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I'm writing a shell script that is supposed to be run by users only in sudo user list, what's the appropriate way of doing this?

what I'm thinking is in the shell script, try to create a dummy file in system dir such as /var/run/ and remove it, so users not in sudo list will receive a permission error, but I believe there gotta be a more appropriate way of doing this, preferably detect if a user is in sudo list within the shell script. thanks for helping

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up vote 5 down vote accepted

It's much simpler to do, just put the below at the beginning of your script

if [ `id -u` -ne 0]
    echo "Must be root"
    exit 1

at the begining of the script.

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thanks that works perfectly! – user31831 Jan 15 '10 at 7:20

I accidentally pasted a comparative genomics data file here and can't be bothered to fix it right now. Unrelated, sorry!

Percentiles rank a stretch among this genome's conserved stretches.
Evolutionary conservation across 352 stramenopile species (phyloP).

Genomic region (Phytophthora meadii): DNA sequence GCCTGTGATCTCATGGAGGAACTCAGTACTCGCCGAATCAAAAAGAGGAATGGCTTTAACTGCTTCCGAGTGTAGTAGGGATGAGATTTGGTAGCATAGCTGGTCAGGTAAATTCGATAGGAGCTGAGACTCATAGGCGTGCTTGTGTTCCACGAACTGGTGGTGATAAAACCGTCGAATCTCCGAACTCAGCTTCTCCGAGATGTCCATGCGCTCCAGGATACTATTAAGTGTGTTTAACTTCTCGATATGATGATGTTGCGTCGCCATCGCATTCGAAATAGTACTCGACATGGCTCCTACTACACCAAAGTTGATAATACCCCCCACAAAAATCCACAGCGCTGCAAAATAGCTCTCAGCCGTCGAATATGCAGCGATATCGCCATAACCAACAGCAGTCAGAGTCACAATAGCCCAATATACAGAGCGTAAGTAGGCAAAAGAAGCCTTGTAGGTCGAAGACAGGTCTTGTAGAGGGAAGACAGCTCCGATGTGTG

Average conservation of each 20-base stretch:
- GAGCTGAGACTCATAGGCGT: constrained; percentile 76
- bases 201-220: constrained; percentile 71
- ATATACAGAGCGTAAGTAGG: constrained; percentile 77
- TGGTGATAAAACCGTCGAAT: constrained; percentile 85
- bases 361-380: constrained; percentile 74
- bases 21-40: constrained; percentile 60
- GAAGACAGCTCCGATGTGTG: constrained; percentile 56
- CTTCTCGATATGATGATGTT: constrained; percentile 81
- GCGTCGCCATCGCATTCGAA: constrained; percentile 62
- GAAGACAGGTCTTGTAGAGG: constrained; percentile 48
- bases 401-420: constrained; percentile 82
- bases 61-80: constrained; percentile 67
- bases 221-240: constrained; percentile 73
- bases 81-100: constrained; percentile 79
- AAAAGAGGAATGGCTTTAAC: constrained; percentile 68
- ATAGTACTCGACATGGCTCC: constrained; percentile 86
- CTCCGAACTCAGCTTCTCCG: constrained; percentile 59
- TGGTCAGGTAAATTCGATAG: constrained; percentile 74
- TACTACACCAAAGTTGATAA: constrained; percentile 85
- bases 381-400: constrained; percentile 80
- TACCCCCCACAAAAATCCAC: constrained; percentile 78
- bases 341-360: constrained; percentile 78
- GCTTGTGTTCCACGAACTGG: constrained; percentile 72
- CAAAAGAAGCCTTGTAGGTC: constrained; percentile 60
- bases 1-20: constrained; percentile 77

@unknown (google) - Don't forget to check the permissions on the script file. If someone can edit the script, they can undo your work. – pcapademic Jan 15 '10 at 8:19

Put the script in a directory that is only readable by root. That way users can't call it accidentally, or deliberately, or even read it to look for holes.

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when you run the script with sudo, sudo can check the group for you:

%yourgroup ALL=/your/command

when you put this in /etc/sudoers, sudo will check wether a user is in group yourgroup when the user executes sudo /your/command. this way you don't have to add a new user manually to the script.

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That doesn't prevent anyone else from launching the script though, it just doesn't give them specific rights. – ℝaphink Jan 15 '10 at 12:14

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